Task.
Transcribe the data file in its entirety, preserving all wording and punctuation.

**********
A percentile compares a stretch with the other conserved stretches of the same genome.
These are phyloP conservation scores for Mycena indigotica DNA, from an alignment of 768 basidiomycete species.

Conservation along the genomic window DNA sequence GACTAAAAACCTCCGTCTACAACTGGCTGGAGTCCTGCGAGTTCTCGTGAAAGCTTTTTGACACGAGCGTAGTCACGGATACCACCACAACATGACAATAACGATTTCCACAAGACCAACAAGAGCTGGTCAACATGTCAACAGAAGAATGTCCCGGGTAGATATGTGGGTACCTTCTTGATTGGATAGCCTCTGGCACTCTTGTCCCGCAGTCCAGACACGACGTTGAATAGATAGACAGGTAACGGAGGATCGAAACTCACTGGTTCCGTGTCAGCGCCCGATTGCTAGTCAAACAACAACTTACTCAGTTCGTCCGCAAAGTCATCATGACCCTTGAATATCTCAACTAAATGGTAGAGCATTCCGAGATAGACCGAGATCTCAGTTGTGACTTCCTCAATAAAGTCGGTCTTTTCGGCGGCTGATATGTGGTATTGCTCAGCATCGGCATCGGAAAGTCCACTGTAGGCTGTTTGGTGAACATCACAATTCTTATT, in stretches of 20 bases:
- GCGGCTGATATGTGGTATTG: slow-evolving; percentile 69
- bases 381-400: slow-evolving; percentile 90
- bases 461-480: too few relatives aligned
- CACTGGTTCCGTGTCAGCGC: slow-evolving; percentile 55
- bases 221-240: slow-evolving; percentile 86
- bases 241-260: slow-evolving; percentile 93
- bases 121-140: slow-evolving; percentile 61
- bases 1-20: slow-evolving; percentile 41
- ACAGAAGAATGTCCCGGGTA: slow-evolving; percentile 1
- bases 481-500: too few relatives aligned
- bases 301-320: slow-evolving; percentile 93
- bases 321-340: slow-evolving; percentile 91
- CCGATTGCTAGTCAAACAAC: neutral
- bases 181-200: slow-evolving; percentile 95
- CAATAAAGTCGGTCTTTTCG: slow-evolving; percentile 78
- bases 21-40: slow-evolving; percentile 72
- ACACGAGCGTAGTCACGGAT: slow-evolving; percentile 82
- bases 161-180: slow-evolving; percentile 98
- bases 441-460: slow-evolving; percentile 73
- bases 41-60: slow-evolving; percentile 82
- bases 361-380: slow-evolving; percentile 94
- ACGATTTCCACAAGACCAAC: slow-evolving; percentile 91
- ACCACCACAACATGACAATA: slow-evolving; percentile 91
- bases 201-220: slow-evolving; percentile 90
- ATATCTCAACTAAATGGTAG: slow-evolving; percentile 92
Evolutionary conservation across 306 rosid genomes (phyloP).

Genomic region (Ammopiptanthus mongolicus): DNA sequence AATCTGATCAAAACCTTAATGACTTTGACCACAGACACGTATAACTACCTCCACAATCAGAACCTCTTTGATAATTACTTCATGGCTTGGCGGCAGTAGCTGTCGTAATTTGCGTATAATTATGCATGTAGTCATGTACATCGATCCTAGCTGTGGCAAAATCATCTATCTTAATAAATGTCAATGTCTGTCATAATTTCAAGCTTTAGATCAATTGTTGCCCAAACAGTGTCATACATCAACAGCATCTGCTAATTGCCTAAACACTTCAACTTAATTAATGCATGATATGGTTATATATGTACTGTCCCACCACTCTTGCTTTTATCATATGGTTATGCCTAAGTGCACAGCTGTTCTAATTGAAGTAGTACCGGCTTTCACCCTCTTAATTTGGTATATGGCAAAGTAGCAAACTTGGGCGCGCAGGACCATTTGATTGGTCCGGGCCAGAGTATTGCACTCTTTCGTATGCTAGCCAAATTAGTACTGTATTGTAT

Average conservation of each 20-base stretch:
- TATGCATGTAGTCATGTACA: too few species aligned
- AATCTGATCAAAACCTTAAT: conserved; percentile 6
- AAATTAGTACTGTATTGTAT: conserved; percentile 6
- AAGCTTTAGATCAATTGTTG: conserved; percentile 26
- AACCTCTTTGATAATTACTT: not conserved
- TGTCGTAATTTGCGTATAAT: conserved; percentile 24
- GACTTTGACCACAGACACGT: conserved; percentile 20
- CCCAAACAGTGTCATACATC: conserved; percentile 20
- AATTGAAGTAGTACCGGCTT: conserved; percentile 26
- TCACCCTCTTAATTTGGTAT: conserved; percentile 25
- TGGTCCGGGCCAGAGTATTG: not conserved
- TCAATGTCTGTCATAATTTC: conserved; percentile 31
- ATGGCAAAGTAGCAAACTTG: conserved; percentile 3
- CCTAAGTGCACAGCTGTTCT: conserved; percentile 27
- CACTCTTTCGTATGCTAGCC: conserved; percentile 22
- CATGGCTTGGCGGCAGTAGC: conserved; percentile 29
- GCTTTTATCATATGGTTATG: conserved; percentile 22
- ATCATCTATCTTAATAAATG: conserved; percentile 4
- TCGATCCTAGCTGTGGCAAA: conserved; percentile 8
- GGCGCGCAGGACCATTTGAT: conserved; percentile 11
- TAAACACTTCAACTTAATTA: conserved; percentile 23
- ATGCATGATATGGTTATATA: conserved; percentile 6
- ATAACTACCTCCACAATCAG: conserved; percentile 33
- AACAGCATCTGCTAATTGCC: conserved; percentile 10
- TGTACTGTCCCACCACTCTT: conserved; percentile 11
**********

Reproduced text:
A percentile compares a stretch with the other conserved stretches of the same genome.
These are phyloP conservation scores for Mycena indigotica DNA, from an alignment of 768 basidiomycete species.

Conservation along the genomic window DNA sequence GACTAAAAACCTCCGTCTACAACTGGCTGGAGTCCTGCGAGTTCTCGTGAAAGCTTTTTGACACGAGCGTAGTCACGGATACCACCACAACATGACAATAACGATTTCCACAAGACCAACAAGAGCTGGTCAACATGTCAACAGAAGAATGTCCCGGGTAGATATGTGGGTACCTTCTTGATTGGATAGCCTCTGGCACTCTTGTCCCGCAGTCCAGACACGACGTTGAATAGATAGACAGGTAACGGAGGATCGAAACTCACTGGTTCCGTGTCAGCGCCCGATTGCTAGTCAAACAACAACTTACTCAGTTCGTCCGCAAAGTCATCATGACCCTTGAATATCTCAACTAAATGGTAGAGCATTCCGAGATAGACCGAGATCTCAGTTGTGACTTCCTCAATAAAGTCGGTCTTTTCGGCGGCTGATATGTGGTATTGCTCAGCATCGGCATCGGAAAGTCCACTGTAGGCTGTTTGGTGAACATCACAATTCTTATT, in stretches of 20 bases:
- GCGGCTGATATGTGGTATTG: slow-evolving; percentile 69
- bases 381-400: slow-evolving; percentile 90
- bases 461-480: too few relatives aligned
- CACTGGTTCCGTGTCAGCGC: slow-evolving; percentile 55
- bases 221-240: slow-evolving; percentile 86
- bases 241-260: slow-evolving; percentile 93
- bases 121-140: slow-evolving; percentile 61
- bases 1-20: slow-evolving; percentile 41
- ACAGAAGAATGTCCCGGGTA: slow-evolving; percentile 1
- bases 481-500: too few relatives aligned
- bases 301-320: slow-evolving; percentile 93
- bases 321-340: slow-evolving; percentile 91
- CCGATTGCTAGTCAAACAAC: neutral
- bases 181-200: slow-evolving; percentile 95
- CAATAAAGTCGGTCTTTTCG: slow-evolving; percentile 78
- bases 21-40: slow-evolving; percentile 72
- ACACGAGCGTAGTCACGGAT: slow-evolving; percentile 82
- bases 161-180: slow-evolving; percentile 98
- bases 441-460: slow-evolving; percentile 73
- bases 41-60: slow-evolving; percentile 82
- bases 361-380: slow-evolving; percentile 94
- ACGATTTCCACAAGACCAAC: slow-evolving; percentile 91
- ACCACCACAACATGACAATA: slow-evolving; percentile 91
- bases 201-220: slow-evolving; percentile 90
- ATATCTCAACTAAATGGTAG: slow-evolving; percentile 92
Evolutionary conservation across 306 rosid genomes (phyloP).

Genomic region (Ammopiptanthus mongolicus): DNA sequence AATCTGATCAAAACCTTAATGACTTTGACCACAGACACGTATAACTACCTCCACAATCAGAACCTCTTTGATAATTACTTCATGGCTTGGCGGCAGTAGCTGTCGTAATTTGCGTATAATTATGCATGTAGTCATGTACATCGATCCTAGCTGTGGCAAAATCATCTATCTTAATAAATGTCAATGTCTGTCATAATTTCAAGCTTTAGATCAATTGTTGCCCAAACAGTGTCATACATCAACAGCATCTGCTAATTGCCTAAACACTTCAACTTAATTAATGCATGATATGGTTATATATGTACTGTCCCACCACTCTTGCTTTTATCATATGGTTATGCCTAAGTGCACAGCTGTTCTAATTGAAGTAGTACCGGCTTTCACCCTCTTAATTTGGTATATGGCAAAGTAGCAAACTTGGGCGCGCAGGACCATTTGATTGGTCCGGGCCAGAGTATTGCACTCTTTCGTATGCTAGCCAAATTAGTACTGTATTGTAT

Average conservation of each 20-base stretch:
- TATGCATGTAGTCATGTACA: too few species aligned
- AATCTGATCAAAACCTTAAT: conserved; percentile 6
- AAATTAGTACTGTATTGTAT: conserved; percentile 6
- AAGCTTTAGATCAATTGTTG: conserved; percentile 26
- AACCTCTTTGATAATTACTT: not conserved
- TGTCGTAATTTGCGTATAAT: conserved; percentile 24
- GACTTTGACCACAGACACGT: conserved; percentile 20
- CCCAAACAGTGTCATACATC: conserved; percentile 20
- AATTGAAGTAGTACCGGCTT: conserved; percentile 26
- TCACCCTCTTAATTTGGTAT: conserved; percentile 25
- TGGTCCGGGCCAGAGTATTG: not conserved
- TCAATGTCTGTCATAATTTC: conserved; percentile 31
- ATGGCAAAGTAGCAAACTTG: conserved; percentile 3
- CCTAAGTGCACAGCTGTTCT: conserved; percentile 27
- CACTCTTTCGTATGCTAGCC: conserved; percentile 22
- CATGGCTTGGCGGCAGTAGC: conserved; percentile 29
- GCTTTTATCATATGGTTATG: conserved; percentile 22
- ATCATCTATCTTAATAAATG: conserved; percentile 4
- TCGATCCTAGCTGTGGCAAA: conserved; percentile 8
- GGCGCGCAGGACCATTTGAT: conserved; percentile 11
- TAAACACTTCAACTTAATTA: conserved; percentile 23
- ATGCATGATATGGTTATATA: conserved; percentile 6
- ATAACTACCTCCACAATCAG: conserved; percentile 33
- AACAGCATCTGCTAATTGCC: conserved; percentile 10
- TGTACTGTCCCACCACTCTT: conserved; percentile 11